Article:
As Colorado Public Radio’s Caitlyn Kim reports, the march to passage of the Great American Outdoors Act, which passed the U.S. Senate with wide bipartisan support and Sen. Cory Gardner’s earnest election-year blessing, went a little sideways yesterday after all of Colorado’s Republican members of Congress voted against the bill:
Republican Reps. Ken Buck, Doug Lamborn and Scott Tipton all voted against the bill, which represents one of their Republican Senate colleague’s biggest wins in office.
Buck praised his friend Gardner’s work on the measure but said he couldn’t vote for it. While “laudable” in its goal, Buck said, “this bill will convert the LWCF’s funding stream to mandatory funding, much like Medicare and Social Security spending, which will allow this program to continue expanding in perpetuity.”
And that’s not all, Cliven Bundy!
Buck added he has concerns that LWCF will be used to purchase more land and prevent other uses on it, from recreation to mineral development.
“The federal government already owns 35.9 percent of Colorado, and controls 28 percent of the total landmass of the United States — this bill gives the federal government even more power to control land and set federal standards,” he said. [Pols emphasis]
Kind of curious, isn’t it? The exact thing the Great American Outdoors Act principally does, provide a permanent funding stream for the Land and Water Conservation Fund, is the heart of the problem for Colorado’s Republican congressional delegation! The 105 Republicans who voted against the bill were not enough to stop it, of course, and the next stop is President Donald Trump–who after allegedly being sweet-talked with outlandish comparisons to Theodore Roosevelt by Gardner intends to sign it.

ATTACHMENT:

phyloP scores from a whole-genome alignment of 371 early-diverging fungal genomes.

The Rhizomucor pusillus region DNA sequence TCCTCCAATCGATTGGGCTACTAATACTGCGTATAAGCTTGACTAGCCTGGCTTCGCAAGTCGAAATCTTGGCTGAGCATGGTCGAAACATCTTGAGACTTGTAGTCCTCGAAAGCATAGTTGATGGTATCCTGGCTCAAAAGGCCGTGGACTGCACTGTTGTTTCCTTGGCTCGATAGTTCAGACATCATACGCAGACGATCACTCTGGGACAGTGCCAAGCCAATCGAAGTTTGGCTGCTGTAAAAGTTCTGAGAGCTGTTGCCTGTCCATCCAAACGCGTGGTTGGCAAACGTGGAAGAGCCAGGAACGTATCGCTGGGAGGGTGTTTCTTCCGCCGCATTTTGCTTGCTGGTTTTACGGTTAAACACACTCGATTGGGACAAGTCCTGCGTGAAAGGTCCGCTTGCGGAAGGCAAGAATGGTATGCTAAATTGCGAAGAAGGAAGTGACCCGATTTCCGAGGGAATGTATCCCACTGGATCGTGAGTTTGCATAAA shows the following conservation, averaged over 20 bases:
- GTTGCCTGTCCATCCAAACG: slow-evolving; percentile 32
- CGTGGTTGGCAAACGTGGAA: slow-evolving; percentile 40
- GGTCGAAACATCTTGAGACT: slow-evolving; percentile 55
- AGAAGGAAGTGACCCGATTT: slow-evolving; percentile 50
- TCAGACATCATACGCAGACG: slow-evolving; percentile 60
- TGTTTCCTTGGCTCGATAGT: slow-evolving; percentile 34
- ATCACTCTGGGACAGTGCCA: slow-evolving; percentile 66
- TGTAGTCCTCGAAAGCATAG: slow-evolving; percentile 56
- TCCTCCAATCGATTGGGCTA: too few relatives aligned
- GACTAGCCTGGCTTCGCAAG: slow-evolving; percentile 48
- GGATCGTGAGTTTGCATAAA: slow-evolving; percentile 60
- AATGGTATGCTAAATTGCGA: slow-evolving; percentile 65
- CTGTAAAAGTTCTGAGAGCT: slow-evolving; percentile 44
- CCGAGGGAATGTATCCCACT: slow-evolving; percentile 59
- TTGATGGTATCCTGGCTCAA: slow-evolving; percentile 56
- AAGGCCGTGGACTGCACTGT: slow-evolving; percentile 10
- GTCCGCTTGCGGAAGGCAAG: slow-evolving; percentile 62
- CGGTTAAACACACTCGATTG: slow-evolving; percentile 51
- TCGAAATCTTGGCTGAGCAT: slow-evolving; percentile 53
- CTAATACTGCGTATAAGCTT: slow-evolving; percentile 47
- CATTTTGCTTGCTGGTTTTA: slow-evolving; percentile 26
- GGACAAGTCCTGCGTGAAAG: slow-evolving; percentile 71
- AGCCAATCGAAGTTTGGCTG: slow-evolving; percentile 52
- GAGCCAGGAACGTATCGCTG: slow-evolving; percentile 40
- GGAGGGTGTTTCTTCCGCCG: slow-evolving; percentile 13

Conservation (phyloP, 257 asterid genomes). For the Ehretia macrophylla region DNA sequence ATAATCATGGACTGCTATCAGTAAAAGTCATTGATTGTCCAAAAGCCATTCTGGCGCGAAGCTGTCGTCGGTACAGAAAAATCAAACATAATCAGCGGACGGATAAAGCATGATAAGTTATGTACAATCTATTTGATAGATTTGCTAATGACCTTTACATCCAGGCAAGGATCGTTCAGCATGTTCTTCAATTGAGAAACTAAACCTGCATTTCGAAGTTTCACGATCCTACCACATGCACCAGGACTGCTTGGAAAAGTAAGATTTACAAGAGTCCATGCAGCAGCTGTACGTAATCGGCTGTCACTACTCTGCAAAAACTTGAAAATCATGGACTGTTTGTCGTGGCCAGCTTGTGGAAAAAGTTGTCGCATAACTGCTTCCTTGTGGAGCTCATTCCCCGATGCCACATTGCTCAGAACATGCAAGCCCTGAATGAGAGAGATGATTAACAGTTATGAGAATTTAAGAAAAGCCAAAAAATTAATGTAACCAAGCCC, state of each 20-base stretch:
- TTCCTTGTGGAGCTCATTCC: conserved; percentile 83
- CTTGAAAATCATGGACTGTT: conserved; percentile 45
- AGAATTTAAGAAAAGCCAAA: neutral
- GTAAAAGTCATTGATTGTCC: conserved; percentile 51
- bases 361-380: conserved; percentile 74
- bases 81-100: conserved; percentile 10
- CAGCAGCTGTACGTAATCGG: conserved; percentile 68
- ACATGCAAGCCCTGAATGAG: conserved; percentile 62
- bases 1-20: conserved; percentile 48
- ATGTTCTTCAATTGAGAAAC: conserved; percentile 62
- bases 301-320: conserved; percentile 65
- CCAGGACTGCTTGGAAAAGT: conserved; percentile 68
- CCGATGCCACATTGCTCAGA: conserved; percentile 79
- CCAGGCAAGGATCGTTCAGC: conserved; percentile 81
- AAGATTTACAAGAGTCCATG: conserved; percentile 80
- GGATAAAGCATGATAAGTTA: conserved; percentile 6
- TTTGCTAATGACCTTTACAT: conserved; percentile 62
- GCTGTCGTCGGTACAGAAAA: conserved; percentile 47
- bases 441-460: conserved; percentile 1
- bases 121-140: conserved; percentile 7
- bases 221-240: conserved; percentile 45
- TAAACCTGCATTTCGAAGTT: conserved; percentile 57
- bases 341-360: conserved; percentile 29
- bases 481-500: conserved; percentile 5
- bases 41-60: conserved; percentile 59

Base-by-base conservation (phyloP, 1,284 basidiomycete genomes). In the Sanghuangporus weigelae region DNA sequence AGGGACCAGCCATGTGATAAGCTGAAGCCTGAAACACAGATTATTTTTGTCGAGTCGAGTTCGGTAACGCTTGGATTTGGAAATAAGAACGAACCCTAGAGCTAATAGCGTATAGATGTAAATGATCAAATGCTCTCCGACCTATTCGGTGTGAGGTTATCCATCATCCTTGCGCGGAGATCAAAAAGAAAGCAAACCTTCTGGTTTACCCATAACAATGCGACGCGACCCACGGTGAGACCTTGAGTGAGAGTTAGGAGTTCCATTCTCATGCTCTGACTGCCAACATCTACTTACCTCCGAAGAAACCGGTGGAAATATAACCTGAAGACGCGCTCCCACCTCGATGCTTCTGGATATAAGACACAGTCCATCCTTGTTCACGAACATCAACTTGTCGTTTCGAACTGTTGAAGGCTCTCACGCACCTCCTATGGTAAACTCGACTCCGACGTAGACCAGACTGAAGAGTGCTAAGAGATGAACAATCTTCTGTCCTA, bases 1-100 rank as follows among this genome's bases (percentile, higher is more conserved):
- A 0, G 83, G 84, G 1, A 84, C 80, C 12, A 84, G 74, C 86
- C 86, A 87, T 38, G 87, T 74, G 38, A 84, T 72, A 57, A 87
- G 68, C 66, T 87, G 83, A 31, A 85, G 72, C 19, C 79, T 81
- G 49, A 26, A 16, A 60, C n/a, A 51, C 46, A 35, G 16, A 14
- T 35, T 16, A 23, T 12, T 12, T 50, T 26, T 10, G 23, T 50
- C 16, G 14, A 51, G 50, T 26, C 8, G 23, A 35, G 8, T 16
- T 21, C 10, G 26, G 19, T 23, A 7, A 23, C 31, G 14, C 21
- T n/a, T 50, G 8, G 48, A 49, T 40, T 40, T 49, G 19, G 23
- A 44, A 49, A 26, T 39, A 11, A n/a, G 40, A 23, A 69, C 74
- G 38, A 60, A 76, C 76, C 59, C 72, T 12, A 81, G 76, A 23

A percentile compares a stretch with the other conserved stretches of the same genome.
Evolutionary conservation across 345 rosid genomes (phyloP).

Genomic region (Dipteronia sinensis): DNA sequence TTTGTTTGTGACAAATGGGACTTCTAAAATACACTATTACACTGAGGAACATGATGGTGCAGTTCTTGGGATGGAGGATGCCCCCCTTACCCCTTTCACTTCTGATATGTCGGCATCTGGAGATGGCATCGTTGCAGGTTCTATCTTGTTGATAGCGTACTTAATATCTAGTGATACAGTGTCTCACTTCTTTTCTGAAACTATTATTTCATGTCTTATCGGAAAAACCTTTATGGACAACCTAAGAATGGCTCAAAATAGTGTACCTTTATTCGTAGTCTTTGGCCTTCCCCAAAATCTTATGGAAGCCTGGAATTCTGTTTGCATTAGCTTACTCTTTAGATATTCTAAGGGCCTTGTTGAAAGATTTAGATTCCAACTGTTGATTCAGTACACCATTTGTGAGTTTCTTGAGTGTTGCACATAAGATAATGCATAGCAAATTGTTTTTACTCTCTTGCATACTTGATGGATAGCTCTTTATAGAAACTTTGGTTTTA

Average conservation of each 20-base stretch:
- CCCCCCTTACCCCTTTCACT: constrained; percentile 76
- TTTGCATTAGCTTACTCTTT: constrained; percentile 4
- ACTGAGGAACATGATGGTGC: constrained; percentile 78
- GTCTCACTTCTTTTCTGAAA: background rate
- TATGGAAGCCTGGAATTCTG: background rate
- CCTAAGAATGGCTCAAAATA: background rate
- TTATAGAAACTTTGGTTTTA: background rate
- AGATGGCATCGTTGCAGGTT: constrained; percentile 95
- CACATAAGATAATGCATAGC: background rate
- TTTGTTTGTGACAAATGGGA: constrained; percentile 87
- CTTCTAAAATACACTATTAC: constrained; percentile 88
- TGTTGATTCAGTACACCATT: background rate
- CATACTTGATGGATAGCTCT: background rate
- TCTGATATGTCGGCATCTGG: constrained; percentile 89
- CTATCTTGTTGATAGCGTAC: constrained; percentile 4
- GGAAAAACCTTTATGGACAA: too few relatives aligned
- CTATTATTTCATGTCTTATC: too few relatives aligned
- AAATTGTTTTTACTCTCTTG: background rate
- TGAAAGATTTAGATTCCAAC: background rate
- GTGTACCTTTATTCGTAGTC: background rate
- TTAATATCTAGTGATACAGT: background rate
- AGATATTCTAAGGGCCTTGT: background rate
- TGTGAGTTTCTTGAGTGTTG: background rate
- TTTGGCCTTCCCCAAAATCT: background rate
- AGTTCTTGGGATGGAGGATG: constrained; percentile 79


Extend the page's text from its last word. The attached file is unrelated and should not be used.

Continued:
The opposition of all of Gardner’s GOP colleagues in the House naturally gives rise to questions on the right about Gardner’s conservative bonafides, which is already a problem for Gardner evidenced in tepid support from Gardner’s own Republican base. As for the positives for Gardner in taking credit for this bipartisan legislation, sure–it gives him something to talk about with swing voters. But any goodwill Gardner manages from this bill is offset and then some by the much greater dissatisfaction with Republicans on the part of voters motivated by environmental issues.
For good or ill, Reps. Ken Buck, Doug Lamborn, and Scott Tipton kept it real.
And “keeping it real” makes Cory Gardner look bad every time.